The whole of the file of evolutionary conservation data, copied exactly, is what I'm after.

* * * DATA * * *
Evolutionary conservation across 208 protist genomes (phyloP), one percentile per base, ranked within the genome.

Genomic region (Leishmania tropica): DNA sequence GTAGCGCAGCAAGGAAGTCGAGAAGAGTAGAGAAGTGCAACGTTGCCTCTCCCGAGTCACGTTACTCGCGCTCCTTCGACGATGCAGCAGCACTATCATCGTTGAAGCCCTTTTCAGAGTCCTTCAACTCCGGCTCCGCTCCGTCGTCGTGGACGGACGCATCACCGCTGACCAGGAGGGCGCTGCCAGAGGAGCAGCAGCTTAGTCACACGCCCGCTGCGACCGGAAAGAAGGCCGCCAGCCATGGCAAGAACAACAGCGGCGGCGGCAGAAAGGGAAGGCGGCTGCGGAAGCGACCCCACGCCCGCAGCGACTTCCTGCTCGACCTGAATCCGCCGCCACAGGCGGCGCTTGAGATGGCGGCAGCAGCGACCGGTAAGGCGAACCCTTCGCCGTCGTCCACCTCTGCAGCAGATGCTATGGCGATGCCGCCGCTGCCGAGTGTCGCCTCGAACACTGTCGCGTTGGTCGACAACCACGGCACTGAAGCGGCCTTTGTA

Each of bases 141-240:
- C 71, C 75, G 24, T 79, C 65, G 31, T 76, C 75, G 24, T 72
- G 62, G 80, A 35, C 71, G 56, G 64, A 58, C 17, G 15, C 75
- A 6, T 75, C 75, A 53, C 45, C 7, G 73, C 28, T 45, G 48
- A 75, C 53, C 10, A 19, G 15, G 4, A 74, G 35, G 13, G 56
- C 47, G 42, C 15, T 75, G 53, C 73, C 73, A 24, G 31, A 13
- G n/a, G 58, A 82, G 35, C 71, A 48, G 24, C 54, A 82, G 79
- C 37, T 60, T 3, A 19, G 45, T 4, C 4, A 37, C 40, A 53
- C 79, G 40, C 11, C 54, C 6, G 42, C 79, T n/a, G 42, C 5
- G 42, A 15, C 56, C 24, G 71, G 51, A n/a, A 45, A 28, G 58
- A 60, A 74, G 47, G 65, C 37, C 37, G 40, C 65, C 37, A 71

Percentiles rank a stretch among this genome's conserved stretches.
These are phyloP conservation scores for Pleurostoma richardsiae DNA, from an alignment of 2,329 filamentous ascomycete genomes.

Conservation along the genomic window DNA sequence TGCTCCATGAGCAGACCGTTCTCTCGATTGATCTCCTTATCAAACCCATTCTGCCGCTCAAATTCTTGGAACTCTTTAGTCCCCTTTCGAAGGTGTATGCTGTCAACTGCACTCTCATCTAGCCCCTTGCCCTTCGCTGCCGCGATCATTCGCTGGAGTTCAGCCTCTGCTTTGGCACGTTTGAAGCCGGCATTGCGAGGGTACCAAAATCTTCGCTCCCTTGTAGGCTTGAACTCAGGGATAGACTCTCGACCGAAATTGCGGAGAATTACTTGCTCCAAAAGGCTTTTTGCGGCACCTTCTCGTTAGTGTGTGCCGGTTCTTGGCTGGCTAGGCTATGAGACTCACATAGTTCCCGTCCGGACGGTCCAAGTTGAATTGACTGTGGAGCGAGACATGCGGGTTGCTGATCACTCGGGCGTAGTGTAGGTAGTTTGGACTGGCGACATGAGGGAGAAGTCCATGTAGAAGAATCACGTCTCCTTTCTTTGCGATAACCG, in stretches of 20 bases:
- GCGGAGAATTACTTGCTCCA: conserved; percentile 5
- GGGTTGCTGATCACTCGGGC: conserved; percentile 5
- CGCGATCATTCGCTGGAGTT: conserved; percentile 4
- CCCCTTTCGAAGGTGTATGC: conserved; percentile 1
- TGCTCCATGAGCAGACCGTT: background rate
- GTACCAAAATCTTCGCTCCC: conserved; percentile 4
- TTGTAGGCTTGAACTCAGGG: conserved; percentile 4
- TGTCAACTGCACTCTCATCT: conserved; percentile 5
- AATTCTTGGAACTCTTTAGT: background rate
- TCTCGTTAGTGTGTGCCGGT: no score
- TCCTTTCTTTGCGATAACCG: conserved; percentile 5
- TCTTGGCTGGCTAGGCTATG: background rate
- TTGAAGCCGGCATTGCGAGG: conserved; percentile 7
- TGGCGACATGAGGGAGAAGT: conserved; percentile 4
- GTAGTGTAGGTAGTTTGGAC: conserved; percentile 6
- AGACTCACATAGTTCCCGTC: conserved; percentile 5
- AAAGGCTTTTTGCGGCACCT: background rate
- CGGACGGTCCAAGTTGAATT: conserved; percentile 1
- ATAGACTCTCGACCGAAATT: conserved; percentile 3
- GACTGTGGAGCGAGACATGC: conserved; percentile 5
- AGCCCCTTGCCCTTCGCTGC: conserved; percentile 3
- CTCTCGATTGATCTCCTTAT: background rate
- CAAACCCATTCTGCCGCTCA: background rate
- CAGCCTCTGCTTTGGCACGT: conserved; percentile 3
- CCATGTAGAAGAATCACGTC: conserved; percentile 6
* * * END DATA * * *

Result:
Evolutionary conservation across 208 protist genomes (phyloP), one percentile per base, ranked within the genome.

Genomic region (Leishmania tropica): DNA sequence GTAGCGCAGCAAGGAAGTCGAGAAGAGTAGAGAAGTGCAACGTTGCCTCTCCCGAGTCACGTTACTCGCGCTCCTTCGACGATGCAGCAGCACTATCATCGTTGAAGCCCTTTTCAGAGTCCTTCAACTCCGGCTCCGCTCCGTCGTCGTGGACGGACGCATCACCGCTGACCAGGAGGGCGCTGCCAGAGGAGCAGCAGCTTAGTCACACGCCCGCTGCGACCGGAAAGAAGGCCGCCAGCCATGGCAAGAACAACAGCGGCGGCGGCAGAAAGGGAAGGCGGCTGCGGAAGCGACCCCACGCCCGCAGCGACTTCCTGCTCGACCTGAATCCGCCGCCACAGGCGGCGCTTGAGATGGCGGCAGCAGCGACCGGTAAGGCGAACCCTTCGCCGTCGTCCACCTCTGCAGCAGATGCTATGGCGATGCCGCCGCTGCCGAGTGTCGCCTCGAACACTGTCGCGTTGGTCGACAACCACGGCACTGAAGCGGCCTTTGTA

Each of bases 141-240:
- C 71, C 75, G 24, T 79, C 65, G 31, T 76, C 75, G 24, T 72
- G 62, G 80, A 35, C 71, G 56, G 64, A 58, C 17, G 15, C 75
- A 6, T 75, C 75, A 53, C 45, C 7, G 73, C 28, T 45, G 48
- A 75, C 53, C 10, A 19, G 15, G 4, A 74, G 35, G 13, G 56
- C 47, G 42, C 15, T 75, G 53, C 73, C 73, A 24, G 31, A 13
- G n/a, G 58, A 82, G 35, C 71, A 48, G 24, C 54, A 82, G 79
- C 37, T 60, T 3, A 19, G 45, T 4, C 4, A 37, C 40, A 53
- C 79, G 40, C 11, C 54, C 6, G 42, C 79, T n/a, G 42, C 5
- G 42, A 15, C 56, C 24, G 71, G 51, A n/a, A 45, A 28, G 58
- A 60, A 74, G 47, G 65, C 37, C 37, G 40, C 65, C 37, A 71

Percentiles rank a stretch among this genome's conserved stretches.
These are phyloP conservation scores for Pleurostoma richardsiae DNA, from an alignment of 2,329 filamentous ascomycete genomes.

Conservation along the genomic window DNA sequence TGCTCCATGAGCAGACCGTTCTCTCGATTGATCTCCTTATCAAACCCATTCTGCCGCTCAAATTCTTGGAACTCTTTAGTCCCCTTTCGAAGGTGTATGCTGTCAACTGCACTCTCATCTAGCCCCTTGCCCTTCGCTGCCGCGATCATTCGCTGGAGTTCAGCCTCTGCTTTGGCACGTTTGAAGCCGGCATTGCGAGGGTACCAAAATCTTCGCTCCCTTGTAGGCTTGAACTCAGGGATAGACTCTCGACCGAAATTGCGGAGAATTACTTGCTCCAAAAGGCTTTTTGCGGCACCTTCTCGTTAGTGTGTGCCGGTTCTTGGCTGGCTAGGCTATGAGACTCACATAGTTCCCGTCCGGACGGTCCAAGTTGAATTGACTGTGGAGCGAGACATGCGGGTTGCTGATCACTCGGGCGTAGTGTAGGTAGTTTGGACTGGCGACATGAGGGAGAAGTCCATGTAGAAGAATCACGTCTCCTTTCTTTGCGATAACCG, in stretches of 20 bases:
- GCGGAGAATTACTTGCTCCA: conserved; percentile 5
- GGGTTGCTGATCACTCGGGC: conserved; percentile 5
- CGCGATCATTCGCTGGAGTT: conserved; percentile 4
- CCCCTTTCGAAGGTGTATGC: conserved; percentile 1
- TGCTCCATGAGCAGACCGTT: background rate
- GTACCAAAATCTTCGCTCCC: conserved; percentile 4
- TTGTAGGCTTGAACTCAGGG: conserved; percentile 4
- TGTCAACTGCACTCTCATCT: conserved; percentile 5
- AATTCTTGGAACTCTTTAGT: background rate
- TCTCGTTAGTGTGTGCCGGT: no score
- TCCTTTCTTTGCGATAACCG: conserved; percentile 5
- TCTTGGCTGGCTAGGCTATG: background rate
- TTGAAGCCGGCATTGCGAGG: conserved; percentile 7
- TGGCGACATGAGGGAGAAGT: conserved; percentile 4
- GTAGTGTAGGTAGTTTGGAC: conserved; percentile 6
- AGACTCACATAGTTCCCGTC: conserved; percentile 5
- AAAGGCTTTTTGCGGCACCT: background rate
- CGGACGGTCCAAGTTGAATT: conserved; percentile 1
- ATAGACTCTCGACCGAAATT: conserved; percentile 3
- GACTGTGGAGCGAGACATGC: conserved; percentile 5
- AGCCCCTTGCCCTTCGCTGC: conserved; percentile 3
- CTCTCGATTGATCTCCTTAT: background rate
- CAAACCCATTCTGCCGCTCA: background rate
- CAGCCTCTGCTTTGGCACGT: conserved; percentile 3
- CCATGTAGAAGAATCACGTC: conserved; percentile 6